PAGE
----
Buchanan v. State

Annotate this Case

506 S.W.2d 236 (1974)

Gerald C. BUCHANAN, Appellant, v. The STATE of Texas, Appellee.

No. 47295.

Court of Criminal Appeals of Texas.

February 27, 1974.

Rehearing Denied March 27, 1974.

*237 John K. Coil, Dallas, for appellant.

Henry Wade, Dist. Atty., and John H. Hagler, Asst. Dist. Atty., Dallas, Jim D. Vollers, State's Atty., and Buddy Stevens, Asst. State's Atty., Austin, for the State.

OPINION

MORRISON, Judge.

The offense is exhibiting an obscene motion picture; the punishment, set by the trial court, six (6) months, probated, and a $500.00 fine.

Appellant raises five grounds of error.

In ground of error number one, appellant complains of the trial court's failure to quash the information because the name of the film in question was not specified. The pertinent parts of the information complained of are as follows:

". . . that one GERALD C. BUCHANAN . . . on or about the 2nd day of November, A.D., 1971, in the County of Dallas and State of Texas, did unlawfully and knowingly exhibit to W. H. Hilburn, obscene matter, to-wit, a motion picture depicting acts of sexual intercourse and oral sodomy between human beings of the same and different sexes."

Article 527, Section 7, Vernon's Ann.P. C., states:

"The jury, or the court, if a jury trial is waived, shall render a general verdict, and must also render a special verdict as to whether the matter named in the charge is obscene. The special verdict or findings on the issue of obscenity may be: `We find the ____________ (title or description of matter) to be obscene.. . .' * * * * * * "A special verdict shall not be admissible as evidence in any other proceeding, nor shall it be res judicata of any question in any other proceeding." (Emphasis supplied).

In the case of Bryers v. State, Tex.Cr. App., 480 S.W.2d 712, at n. 11, Presiding Judge Onion noted:

"It is a fair inference from the special verdict form suggested that the title or a description of the allegedly obscene matter must be included in the submission to the finder. Since the statute appears to require submission of title or description, it would be prudent to give careful attention to the drafting of accusatory pleadings." (Emphasis supplied).

While it appears that the State failed to heed this admonition in the present case, that action is not fatal to the conviction. At the trial, appellant's counsel asked for a stipulation that the "film did have on it a title called `Daddy's Girls.'" Appellant would be protected against a second prosecution for the same offense, since a person pleading former acquittal or conviction in this State may allege *238 and prove the facts which show the identity of the offense although this may not appear upon the face of the indictment or in the recitals in the judgment. Luna v. State, 493 S.W.2d 854 (Tex.Cr.App.1973).

No reversible error is shown.

In ground of error number two, appellant asserts that no expert evidence was given to aid the trial court in his determination that the films were obscene. The prosecution and the defense counsel agreed that the film before the court in this case was the same film which this trial judge had viewed previously in a companion case. Based on this viewing of the film, the trial court determined that the film was obscene. In the recent case of Paris Adult Theatre I v. Slaton, 413 U.S. 49, 93 S. Ct. 2628, 2634, 37 L. Ed. 2d 446, the Unitted States Supreme Court stated, "Nor was it error to fail to require `expert' affirmative evidence that the materials were obscene when the materials themselves were actually placed in evidence." See also Richards v. State, 497 S.W.2d 770 (Tex.Civ. App.1973, n. w. h.). Since, as will appear later in this opinion, we hold that the film was in evidence, no additional expert testimony or evidence was required. See also West v. State, (No. 45,090, delivered February 13, 1974); United States v. Groner, 479 F.2d 577 (5th Circuit, 1973). No error is shown.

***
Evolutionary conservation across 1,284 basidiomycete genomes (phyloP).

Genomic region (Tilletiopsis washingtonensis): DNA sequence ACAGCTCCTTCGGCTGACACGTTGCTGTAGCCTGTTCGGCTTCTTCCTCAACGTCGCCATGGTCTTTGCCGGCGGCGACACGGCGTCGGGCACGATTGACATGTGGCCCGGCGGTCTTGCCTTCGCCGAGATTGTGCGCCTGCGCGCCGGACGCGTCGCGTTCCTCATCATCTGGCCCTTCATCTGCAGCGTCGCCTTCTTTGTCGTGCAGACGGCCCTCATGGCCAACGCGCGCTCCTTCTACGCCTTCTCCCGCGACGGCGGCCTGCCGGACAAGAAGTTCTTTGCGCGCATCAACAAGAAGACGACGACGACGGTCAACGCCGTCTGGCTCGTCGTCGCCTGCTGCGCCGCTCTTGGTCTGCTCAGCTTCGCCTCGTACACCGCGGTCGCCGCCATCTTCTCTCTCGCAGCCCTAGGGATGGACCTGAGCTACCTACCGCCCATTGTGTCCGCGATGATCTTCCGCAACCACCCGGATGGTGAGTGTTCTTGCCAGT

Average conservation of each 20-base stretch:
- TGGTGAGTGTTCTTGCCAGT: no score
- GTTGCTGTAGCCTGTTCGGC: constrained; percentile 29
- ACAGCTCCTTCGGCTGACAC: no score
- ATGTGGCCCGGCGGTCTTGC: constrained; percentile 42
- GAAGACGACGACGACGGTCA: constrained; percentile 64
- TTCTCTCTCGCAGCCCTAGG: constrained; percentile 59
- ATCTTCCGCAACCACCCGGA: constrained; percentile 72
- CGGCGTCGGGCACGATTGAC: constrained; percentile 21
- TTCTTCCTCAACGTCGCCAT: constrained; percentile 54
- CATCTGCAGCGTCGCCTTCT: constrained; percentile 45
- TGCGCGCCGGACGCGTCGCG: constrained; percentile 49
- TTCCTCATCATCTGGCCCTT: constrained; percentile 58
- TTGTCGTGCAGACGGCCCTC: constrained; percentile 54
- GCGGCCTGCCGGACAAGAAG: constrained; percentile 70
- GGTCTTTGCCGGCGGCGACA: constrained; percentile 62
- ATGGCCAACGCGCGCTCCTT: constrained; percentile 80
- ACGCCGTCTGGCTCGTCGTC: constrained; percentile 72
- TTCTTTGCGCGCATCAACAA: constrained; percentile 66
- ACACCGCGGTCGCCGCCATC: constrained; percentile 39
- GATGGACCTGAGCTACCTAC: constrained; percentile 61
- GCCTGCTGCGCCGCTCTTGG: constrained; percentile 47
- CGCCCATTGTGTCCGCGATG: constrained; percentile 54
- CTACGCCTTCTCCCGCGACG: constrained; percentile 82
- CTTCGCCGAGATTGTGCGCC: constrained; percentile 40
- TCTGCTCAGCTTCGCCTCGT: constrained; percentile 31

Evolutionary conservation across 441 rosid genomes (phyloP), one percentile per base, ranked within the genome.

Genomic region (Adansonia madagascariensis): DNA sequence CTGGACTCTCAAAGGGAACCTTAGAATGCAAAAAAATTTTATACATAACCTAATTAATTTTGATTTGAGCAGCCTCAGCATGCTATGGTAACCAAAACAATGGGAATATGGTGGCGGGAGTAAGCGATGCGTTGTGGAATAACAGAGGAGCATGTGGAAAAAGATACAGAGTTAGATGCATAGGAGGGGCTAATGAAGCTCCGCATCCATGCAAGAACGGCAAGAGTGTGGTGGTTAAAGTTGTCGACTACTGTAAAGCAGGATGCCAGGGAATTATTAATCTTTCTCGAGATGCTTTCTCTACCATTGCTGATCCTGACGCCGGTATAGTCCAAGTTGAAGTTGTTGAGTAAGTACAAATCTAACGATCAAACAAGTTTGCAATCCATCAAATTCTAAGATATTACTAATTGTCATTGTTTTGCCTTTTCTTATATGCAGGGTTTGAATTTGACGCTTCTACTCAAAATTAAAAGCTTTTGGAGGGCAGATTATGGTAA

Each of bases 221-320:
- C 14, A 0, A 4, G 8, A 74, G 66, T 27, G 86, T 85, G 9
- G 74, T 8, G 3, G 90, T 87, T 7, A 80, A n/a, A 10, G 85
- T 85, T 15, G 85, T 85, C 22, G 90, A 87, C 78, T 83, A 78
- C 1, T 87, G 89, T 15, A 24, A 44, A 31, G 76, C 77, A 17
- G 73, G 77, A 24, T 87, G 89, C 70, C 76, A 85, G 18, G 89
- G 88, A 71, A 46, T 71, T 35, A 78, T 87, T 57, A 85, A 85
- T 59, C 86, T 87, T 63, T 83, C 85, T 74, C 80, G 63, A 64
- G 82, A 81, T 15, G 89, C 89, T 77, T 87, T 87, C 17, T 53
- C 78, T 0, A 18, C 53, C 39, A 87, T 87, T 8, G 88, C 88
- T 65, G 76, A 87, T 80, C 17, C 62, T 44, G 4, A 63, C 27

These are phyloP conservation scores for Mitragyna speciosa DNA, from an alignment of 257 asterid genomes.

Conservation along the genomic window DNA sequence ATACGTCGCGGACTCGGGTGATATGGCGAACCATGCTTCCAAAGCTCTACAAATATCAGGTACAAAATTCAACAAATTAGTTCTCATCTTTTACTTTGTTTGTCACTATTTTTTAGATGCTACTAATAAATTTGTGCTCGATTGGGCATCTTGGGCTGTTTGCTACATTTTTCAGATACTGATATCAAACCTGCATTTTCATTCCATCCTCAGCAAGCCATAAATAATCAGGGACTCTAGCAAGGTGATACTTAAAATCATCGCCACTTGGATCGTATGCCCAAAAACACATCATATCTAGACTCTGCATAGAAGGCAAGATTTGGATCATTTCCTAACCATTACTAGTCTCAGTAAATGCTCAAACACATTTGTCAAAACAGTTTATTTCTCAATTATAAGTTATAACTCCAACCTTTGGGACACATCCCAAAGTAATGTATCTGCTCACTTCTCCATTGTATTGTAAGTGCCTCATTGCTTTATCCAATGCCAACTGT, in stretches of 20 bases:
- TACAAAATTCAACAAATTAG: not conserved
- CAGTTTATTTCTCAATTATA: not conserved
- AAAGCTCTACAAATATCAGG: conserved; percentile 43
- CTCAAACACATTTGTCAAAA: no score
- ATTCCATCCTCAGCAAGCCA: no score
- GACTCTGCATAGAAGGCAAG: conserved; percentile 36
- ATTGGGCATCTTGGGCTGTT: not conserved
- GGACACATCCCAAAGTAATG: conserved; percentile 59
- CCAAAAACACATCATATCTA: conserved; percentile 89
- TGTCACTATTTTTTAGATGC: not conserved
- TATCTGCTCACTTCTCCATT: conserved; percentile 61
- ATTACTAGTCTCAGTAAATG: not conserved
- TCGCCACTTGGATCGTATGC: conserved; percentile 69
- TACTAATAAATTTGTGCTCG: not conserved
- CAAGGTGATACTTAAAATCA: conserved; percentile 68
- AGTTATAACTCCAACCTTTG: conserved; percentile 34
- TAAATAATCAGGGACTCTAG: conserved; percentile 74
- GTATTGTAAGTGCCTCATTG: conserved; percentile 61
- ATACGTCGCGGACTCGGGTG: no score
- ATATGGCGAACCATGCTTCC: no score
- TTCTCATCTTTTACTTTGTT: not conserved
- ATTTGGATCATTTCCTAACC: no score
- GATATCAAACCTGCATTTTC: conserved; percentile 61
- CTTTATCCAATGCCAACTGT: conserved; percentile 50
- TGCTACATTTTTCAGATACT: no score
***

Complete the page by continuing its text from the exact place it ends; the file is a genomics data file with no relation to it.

In ground of error number three, appellant challenges that the trial court only found one film obscene. The trial judge found that the film was obscene. The film, which we have before us, is comprised of two reels. We are unable to hold that the failure to find each separate reel of film obscene is reversible error.

In ground of error number four, appellant complains that the sentence does not reflect a finding by the trial court that the film was obscene. In a supplemental transcript of the trial proceedings we find a "special verdict" by the trial court that the "film in question is obscene." This complies with the requirements of Article 527, Sec. 7, supra.

In his final ground of error, appellant contends that the evidence is insufficient to show obscenity, in particular because the film in question was not introduced into evidence. The record reflects that the prosecutor and defense attorney stipulated that the film, which had been placed into evidence in the companion case, was in evidence before this trial court. The film has been forwarded to this Court and has been reviewed by this Court. We are of the opinion that the trial court was justified in finding the film obscene. West v. State, supra.

Finding no reversible error, the judgment is affirmed.